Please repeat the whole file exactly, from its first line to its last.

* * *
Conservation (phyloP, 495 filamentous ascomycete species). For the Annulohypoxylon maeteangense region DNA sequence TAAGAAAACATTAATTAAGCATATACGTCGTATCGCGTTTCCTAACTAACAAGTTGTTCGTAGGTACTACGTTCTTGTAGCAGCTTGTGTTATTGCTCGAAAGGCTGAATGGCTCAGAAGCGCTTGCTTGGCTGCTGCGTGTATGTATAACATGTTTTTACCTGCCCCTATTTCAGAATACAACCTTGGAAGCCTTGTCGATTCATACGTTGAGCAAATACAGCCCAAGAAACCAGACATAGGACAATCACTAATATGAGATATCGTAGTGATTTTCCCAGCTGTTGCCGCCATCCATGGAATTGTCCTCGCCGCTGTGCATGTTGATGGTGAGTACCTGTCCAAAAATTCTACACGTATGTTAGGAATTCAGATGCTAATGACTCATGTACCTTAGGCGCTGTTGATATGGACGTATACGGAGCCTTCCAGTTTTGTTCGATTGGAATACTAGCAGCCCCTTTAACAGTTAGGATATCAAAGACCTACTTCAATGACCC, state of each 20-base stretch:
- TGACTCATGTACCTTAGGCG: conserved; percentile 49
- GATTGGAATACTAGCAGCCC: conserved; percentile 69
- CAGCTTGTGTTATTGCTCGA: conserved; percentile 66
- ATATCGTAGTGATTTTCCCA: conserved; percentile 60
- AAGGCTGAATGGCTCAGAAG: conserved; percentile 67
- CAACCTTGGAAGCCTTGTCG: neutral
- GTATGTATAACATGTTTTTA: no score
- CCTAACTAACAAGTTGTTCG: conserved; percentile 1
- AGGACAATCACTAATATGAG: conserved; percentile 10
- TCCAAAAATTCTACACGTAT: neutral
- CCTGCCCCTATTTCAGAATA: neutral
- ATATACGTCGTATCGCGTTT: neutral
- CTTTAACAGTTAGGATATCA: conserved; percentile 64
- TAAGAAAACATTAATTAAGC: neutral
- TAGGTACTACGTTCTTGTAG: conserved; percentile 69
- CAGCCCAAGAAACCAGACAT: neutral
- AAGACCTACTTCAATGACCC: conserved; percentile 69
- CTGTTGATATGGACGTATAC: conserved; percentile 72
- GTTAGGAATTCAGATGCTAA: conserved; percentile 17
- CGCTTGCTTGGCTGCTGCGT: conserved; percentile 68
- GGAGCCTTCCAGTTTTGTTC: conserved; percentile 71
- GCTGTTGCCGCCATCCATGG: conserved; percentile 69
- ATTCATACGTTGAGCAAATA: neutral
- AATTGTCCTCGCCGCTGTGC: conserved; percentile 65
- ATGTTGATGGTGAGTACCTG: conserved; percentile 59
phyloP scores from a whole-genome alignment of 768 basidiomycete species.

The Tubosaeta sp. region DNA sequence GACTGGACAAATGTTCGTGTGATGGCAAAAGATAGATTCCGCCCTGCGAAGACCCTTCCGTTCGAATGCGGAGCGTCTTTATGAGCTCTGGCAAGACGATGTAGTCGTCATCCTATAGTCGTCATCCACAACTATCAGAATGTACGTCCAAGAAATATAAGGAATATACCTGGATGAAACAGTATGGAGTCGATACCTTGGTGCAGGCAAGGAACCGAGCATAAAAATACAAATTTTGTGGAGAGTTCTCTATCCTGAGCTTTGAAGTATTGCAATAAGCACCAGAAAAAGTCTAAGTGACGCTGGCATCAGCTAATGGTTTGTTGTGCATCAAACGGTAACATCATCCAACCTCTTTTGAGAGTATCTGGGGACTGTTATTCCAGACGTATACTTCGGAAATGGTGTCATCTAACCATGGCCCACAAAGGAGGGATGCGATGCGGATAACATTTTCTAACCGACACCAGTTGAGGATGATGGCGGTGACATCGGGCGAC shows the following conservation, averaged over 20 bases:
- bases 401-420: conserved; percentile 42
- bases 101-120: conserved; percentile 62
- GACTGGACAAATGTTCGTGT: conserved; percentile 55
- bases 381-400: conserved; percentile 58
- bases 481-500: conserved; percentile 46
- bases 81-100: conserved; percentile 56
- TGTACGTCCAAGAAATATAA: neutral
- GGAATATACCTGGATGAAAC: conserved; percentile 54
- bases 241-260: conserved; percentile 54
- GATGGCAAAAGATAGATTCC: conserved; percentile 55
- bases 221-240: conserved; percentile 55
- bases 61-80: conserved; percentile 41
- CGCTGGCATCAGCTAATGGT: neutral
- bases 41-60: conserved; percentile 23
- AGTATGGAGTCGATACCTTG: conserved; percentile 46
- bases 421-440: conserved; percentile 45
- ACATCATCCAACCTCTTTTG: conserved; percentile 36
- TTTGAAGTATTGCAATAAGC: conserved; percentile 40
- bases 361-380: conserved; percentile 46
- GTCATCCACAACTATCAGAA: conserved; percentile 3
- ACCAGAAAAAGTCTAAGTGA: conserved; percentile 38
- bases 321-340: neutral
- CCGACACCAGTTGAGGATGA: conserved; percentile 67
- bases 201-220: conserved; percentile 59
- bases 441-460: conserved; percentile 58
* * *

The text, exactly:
Conservation (phyloP, 495 filamentous ascomycete species). For the Annulohypoxylon maeteangense region DNA sequence TAAGAAAACATTAATTAAGCATATACGTCGTATCGCGTTTCCTAACTAACAAGTTGTTCGTAGGTACTACGTTCTTGTAGCAGCTTGTGTTATTGCTCGAAAGGCTGAATGGCTCAGAAGCGCTTGCTTGGCTGCTGCGTGTATGTATAACATGTTTTTACCTGCCCCTATTTCAGAATACAACCTTGGAAGCCTTGTCGATTCATACGTTGAGCAAATACAGCCCAAGAAACCAGACATAGGACAATCACTAATATGAGATATCGTAGTGATTTTCCCAGCTGTTGCCGCCATCCATGGAATTGTCCTCGCCGCTGTGCATGTTGATGGTGAGTACCTGTCCAAAAATTCTACACGTATGTTAGGAATTCAGATGCTAATGACTCATGTACCTTAGGCGCTGTTGATATGGACGTATACGGAGCCTTCCAGTTTTGTTCGATTGGAATACTAGCAGCCCCTTTAACAGTTAGGATATCAAAGACCTACTTCAATGACCC, state of each 20-base stretch:
- TGACTCATGTACCTTAGGCG: conserved; percentile 49
- GATTGGAATACTAGCAGCCC: conserved; percentile 69
- CAGCTTGTGTTATTGCTCGA: conserved; percentile 66
- ATATCGTAGTGATTTTCCCA: conserved; percentile 60
- AAGGCTGAATGGCTCAGAAG: conserved; percentile 67
- CAACCTTGGAAGCCTTGTCG: neutral
- GTATGTATAACATGTTTTTA: no score
- CCTAACTAACAAGTTGTTCG: conserved; percentile 1
- AGGACAATCACTAATATGAG: conserved; percentile 10
- TCCAAAAATTCTACACGTAT: neutral
- CCTGCCCCTATTTCAGAATA: neutral
- ATATACGTCGTATCGCGTTT: neutral
- CTTTAACAGTTAGGATATCA: conserved; percentile 64
- TAAGAAAACATTAATTAAGC: neutral
- TAGGTACTACGTTCTTGTAG: conserved; percentile 69
- CAGCCCAAGAAACCAGACAT: neutral
- AAGACCTACTTCAATGACCC: conserved; percentile 69
- CTGTTGATATGGACGTATAC: conserved; percentile 72
- GTTAGGAATTCAGATGCTAA: conserved; percentile 17
- CGCTTGCTTGGCTGCTGCGT: conserved; percentile 68
- GGAGCCTTCCAGTTTTGTTC: conserved; percentile 71
- GCTGTTGCCGCCATCCATGG: conserved; percentile 69
- ATTCATACGTTGAGCAAATA: neutral
- AATTGTCCTCGCCGCTGTGC: conserved; percentile 65
- ATGTTGATGGTGAGTACCTG: conserved; percentile 59
phyloP scores from a whole-genome alignment of 768 basidiomycete species.

The Tubosaeta sp. region DNA sequence GACTGGACAAATGTTCGTGTGATGGCAAAAGATAGATTCCGCCCTGCGAAGACCCTTCCGTTCGAATGCGGAGCGTCTTTATGAGCTCTGGCAAGACGATGTAGTCGTCATCCTATAGTCGTCATCCACAACTATCAGAATGTACGTCCAAGAAATATAAGGAATATACCTGGATGAAACAGTATGGAGTCGATACCTTGGTGCAGGCAAGGAACCGAGCATAAAAATACAAATTTTGTGGAGAGTTCTCTATCCTGAGCTTTGAAGTATTGCAATAAGCACCAGAAAAAGTCTAAGTGACGCTGGCATCAGCTAATGGTTTGTTGTGCATCAAACGGTAACATCATCCAACCTCTTTTGAGAGTATCTGGGGACTGTTATTCCAGACGTATACTTCGGAAATGGTGTCATCTAACCATGGCCCACAAAGGAGGGATGCGATGCGGATAACATTTTCTAACCGACACCAGTTGAGGATGATGGCGGTGACATCGGGCGAC shows the following conservation, averaged over 20 bases:
- bases 401-420: conserved; percentile 42
- bases 101-120: conserved; percentile 62
- GACTGGACAAATGTTCGTGT: conserved; percentile 55
- bases 381-400: conserved; percentile 58
- bases 481-500: conserved; percentile 46
- bases 81-100: conserved; percentile 56
- TGTACGTCCAAGAAATATAA: neutral
- GGAATATACCTGGATGAAAC: conserved; percentile 54
- bases 241-260: conserved; percentile 54
- GATGGCAAAAGATAGATTCC: conserved; percentile 55
- bases 221-240: conserved; percentile 55
- bases 61-80: conserved; percentile 41
- CGCTGGCATCAGCTAATGGT: neutral
- bases 41-60: conserved; percentile 23
- AGTATGGAGTCGATACCTTG: conserved; percentile 46
- bases 421-440: conserved; percentile 45
- ACATCATCCAACCTCTTTTG: conserved; percentile 36
- TTTGAAGTATTGCAATAAGC: conserved; percentile 40
- bases 361-380: conserved; percentile 46
- GTCATCCACAACTATCAGAA: conserved; percentile 3
- ACCAGAAAAAGTCTAAGTGA: conserved; percentile 38
- bases 321-340: neutral
- CCGACACCAGTTGAGGATGA: conserved; percentile 67
- bases 201-220: conserved; percentile 59
- bases 441-460: conserved; percentile 58